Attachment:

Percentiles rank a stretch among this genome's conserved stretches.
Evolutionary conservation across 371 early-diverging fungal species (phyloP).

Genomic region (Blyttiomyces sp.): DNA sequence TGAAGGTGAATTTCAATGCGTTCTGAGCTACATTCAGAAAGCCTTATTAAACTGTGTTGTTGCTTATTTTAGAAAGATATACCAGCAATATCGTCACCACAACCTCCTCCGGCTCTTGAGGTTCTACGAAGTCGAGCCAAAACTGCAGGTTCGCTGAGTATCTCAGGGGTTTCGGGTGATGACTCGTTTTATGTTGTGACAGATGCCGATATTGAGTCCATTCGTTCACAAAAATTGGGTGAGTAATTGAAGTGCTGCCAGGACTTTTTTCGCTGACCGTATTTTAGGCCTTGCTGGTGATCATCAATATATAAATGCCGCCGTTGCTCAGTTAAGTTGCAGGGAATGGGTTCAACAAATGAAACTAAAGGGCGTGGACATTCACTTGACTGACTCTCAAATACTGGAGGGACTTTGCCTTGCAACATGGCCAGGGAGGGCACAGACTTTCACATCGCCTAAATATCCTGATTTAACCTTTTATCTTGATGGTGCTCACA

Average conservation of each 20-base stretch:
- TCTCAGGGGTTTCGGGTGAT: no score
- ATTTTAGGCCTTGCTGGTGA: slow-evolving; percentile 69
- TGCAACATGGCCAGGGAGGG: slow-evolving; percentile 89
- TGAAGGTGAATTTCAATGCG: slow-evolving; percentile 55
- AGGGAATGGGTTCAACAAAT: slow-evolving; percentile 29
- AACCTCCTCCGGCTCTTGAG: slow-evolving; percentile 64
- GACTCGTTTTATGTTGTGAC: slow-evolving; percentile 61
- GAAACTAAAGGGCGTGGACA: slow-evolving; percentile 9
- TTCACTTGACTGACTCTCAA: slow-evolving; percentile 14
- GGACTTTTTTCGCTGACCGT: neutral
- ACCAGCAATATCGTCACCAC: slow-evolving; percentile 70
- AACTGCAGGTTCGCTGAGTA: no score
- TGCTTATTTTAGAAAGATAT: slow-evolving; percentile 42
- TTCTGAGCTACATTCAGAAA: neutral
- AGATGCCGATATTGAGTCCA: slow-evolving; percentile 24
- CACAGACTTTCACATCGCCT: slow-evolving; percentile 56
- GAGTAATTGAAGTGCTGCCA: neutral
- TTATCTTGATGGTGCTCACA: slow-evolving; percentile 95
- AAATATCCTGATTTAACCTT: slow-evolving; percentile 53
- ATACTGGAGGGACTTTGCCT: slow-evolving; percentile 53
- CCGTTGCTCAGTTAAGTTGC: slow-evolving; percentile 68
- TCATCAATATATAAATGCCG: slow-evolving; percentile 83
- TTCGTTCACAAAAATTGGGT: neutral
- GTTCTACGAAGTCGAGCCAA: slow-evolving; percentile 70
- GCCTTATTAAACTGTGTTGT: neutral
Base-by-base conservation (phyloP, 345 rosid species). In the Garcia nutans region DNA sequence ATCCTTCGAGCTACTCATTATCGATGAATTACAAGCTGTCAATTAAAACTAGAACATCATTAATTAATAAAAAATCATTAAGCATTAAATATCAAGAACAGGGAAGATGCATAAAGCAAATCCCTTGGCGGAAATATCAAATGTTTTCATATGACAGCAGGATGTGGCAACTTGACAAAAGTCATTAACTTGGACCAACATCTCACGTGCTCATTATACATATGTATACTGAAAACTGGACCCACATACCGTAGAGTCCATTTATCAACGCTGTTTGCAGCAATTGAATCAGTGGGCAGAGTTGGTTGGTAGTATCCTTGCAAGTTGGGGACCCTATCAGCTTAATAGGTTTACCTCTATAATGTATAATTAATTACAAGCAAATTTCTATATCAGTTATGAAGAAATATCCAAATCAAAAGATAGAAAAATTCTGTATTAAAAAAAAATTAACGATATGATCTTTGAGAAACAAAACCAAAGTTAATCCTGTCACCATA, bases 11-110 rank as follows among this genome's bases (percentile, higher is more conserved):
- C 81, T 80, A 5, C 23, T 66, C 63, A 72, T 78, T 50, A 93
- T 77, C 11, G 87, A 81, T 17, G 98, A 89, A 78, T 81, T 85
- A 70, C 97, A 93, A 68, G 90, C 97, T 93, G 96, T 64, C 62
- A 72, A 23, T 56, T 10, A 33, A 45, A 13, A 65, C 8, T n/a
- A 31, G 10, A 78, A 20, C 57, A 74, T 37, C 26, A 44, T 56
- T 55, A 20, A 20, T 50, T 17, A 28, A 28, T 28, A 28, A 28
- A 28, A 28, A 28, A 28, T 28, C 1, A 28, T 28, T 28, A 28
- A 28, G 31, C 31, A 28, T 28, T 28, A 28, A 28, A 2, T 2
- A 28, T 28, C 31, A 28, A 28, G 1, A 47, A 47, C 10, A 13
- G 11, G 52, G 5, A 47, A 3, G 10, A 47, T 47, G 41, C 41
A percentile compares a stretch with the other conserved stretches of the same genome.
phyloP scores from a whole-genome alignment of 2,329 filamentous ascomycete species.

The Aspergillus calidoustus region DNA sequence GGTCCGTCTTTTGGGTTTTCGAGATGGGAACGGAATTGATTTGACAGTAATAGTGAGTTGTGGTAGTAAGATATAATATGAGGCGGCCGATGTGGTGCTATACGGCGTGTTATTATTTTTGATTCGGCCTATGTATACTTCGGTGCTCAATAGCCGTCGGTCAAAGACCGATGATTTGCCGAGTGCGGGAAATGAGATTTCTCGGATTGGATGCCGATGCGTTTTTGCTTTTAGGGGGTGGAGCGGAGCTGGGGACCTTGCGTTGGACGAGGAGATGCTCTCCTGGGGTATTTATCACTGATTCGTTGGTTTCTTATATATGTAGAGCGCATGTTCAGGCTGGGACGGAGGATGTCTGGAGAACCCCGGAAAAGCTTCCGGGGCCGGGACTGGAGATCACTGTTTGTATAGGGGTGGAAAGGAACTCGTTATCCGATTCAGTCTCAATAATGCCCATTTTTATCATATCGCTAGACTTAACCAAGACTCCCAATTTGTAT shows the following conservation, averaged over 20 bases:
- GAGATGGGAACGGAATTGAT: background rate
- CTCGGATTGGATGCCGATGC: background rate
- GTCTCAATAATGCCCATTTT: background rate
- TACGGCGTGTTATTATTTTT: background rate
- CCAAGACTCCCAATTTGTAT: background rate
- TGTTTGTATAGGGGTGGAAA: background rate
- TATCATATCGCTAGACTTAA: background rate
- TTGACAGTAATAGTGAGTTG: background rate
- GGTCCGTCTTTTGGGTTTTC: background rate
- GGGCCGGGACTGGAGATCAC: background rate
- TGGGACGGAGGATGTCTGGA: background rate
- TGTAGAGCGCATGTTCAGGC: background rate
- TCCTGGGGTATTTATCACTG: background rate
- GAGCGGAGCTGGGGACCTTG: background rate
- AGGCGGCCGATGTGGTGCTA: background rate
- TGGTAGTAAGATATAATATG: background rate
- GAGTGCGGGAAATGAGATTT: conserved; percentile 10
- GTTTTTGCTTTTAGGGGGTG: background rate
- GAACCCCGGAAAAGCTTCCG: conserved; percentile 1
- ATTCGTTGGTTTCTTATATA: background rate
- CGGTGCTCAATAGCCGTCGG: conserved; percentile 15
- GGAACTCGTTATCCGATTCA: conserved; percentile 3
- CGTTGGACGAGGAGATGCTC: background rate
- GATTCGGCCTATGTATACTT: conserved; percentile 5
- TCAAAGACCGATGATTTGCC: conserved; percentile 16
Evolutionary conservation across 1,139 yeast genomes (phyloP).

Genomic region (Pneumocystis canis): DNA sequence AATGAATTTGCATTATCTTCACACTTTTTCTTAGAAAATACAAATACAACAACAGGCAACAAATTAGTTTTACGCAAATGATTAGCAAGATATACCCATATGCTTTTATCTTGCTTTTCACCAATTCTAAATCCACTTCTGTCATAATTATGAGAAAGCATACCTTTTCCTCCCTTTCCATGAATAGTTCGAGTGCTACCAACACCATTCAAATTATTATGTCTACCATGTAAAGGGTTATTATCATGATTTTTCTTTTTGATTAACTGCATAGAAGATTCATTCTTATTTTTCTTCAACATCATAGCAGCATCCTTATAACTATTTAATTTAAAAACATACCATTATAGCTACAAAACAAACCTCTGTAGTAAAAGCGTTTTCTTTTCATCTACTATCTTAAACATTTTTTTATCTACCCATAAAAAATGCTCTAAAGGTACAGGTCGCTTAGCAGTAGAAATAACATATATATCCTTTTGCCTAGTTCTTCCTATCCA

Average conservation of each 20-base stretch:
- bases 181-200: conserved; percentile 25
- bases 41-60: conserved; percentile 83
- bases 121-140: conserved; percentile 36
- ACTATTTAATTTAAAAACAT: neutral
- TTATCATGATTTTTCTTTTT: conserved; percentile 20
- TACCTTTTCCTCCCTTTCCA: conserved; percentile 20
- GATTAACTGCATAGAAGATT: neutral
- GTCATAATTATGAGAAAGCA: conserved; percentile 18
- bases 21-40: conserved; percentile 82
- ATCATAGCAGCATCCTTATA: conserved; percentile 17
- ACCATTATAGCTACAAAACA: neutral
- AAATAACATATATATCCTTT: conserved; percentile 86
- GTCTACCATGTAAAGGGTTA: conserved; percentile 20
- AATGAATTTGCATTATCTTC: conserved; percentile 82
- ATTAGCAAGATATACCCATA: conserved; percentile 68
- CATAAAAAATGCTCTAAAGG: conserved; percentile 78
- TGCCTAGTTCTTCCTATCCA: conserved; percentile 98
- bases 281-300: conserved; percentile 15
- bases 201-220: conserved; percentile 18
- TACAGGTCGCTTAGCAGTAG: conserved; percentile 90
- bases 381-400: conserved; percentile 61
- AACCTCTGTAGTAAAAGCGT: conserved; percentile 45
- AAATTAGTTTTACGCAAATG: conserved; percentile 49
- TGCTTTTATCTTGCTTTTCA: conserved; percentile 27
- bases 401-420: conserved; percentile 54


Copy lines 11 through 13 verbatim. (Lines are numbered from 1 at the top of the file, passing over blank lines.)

- GACTCGTTTTATGTTGTGAC: slow-evolving; percentile 61
- GAAACTAAAGGGCGTGGACA: slow-evolving; percentile 9
- TTCACTTGACTGACTCTCAA: slow-evolving; percentile 14